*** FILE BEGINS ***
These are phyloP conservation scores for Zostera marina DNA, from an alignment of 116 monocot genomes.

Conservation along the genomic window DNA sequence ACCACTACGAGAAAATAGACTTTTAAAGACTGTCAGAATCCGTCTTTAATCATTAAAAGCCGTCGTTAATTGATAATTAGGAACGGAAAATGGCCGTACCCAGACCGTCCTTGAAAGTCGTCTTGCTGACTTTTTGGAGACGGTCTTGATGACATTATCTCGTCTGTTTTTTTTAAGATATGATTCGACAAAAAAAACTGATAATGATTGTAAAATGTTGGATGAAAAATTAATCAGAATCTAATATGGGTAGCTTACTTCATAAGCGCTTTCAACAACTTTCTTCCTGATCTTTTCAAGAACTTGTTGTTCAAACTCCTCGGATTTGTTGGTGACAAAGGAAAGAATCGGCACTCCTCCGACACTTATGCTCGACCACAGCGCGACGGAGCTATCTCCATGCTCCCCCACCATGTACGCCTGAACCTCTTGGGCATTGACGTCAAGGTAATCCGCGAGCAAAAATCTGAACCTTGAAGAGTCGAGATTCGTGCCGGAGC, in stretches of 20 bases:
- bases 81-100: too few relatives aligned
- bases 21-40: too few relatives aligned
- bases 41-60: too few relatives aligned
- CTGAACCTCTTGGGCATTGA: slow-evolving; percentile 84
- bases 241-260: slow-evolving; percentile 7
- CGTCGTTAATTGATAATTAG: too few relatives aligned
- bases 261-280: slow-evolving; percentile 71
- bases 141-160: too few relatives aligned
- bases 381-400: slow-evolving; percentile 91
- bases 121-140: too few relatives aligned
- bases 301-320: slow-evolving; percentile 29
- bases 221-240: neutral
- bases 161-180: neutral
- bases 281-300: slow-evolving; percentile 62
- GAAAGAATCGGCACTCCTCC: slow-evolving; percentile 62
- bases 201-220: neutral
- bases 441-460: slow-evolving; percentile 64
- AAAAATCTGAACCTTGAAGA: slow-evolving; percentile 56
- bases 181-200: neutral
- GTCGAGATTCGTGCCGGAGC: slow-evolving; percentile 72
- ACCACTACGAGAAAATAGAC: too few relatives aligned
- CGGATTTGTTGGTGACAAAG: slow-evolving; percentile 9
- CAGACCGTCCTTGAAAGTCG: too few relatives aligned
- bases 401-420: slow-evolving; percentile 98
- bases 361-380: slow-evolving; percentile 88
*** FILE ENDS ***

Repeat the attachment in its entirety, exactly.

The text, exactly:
These are phyloP conservation scores for Zostera marina DNA, from an alignment of 116 monocot genomes.

Conservation along the genomic window DNA sequence ACCACTACGAGAAAATAGACTTTTAAAGACTGTCAGAATCCGTCTTTAATCATTAAAAGCCGTCGTTAATTGATAATTAGGAACGGAAAATGGCCGTACCCAGACCGTCCTTGAAAGTCGTCTTGCTGACTTTTTGGAGACGGTCTTGATGACATTATCTCGTCTGTTTTTTTTAAGATATGATTCGACAAAAAAAACTGATAATGATTGTAAAATGTTGGATGAAAAATTAATCAGAATCTAATATGGGTAGCTTACTTCATAAGCGCTTTCAACAACTTTCTTCCTGATCTTTTCAAGAACTTGTTGTTCAAACTCCTCGGATTTGTTGGTGACAAAGGAAAGAATCGGCACTCCTCCGACACTTATGCTCGACCACAGCGCGACGGAGCTATCTCCATGCTCCCCCACCATGTACGCCTGAACCTCTTGGGCATTGACGTCAAGGTAATCCGCGAGCAAAAATCTGAACCTTGAAGAGTCGAGATTCGTGCCGGAGC, in stretches of 20 bases:
- bases 81-100: too few relatives aligned
- bases 21-40: too few relatives aligned
- bases 41-60: too few relatives aligned
- CTGAACCTCTTGGGCATTGA: slow-evolving; percentile 84
- bases 241-260: slow-evolving; percentile 7
- CGTCGTTAATTGATAATTAG: too few relatives aligned
- bases 261-280: slow-evolving; percentile 71
- bases 141-160: too few relatives aligned
- bases 381-400: slow-evolving; percentile 91
- bases 121-140: too few relatives aligned
- bases 301-320: slow-evolving; percentile 29
- bases 221-240: neutral
- bases 161-180: neutral
- bases 281-300: slow-evolving; percentile 62
- GAAAGAATCGGCACTCCTCC: slow-evolving; percentile 62
- bases 201-220: neutral
- bases 441-460: slow-evolving; percentile 64
- AAAAATCTGAACCTTGAAGA: slow-evolving; percentile 56
- bases 181-200: neutral
- GTCGAGATTCGTGCCGGAGC: slow-evolving; percentile 72
- ACCACTACGAGAAAATAGAC: too few relatives aligned
- CGGATTTGTTGGTGACAAAG: slow-evolving; percentile 9
- CAGACCGTCCTTGAAAGTCG: too few relatives aligned
- bases 401-420: slow-evolving; percentile 98
- bases 361-380: slow-evolving; percentile 88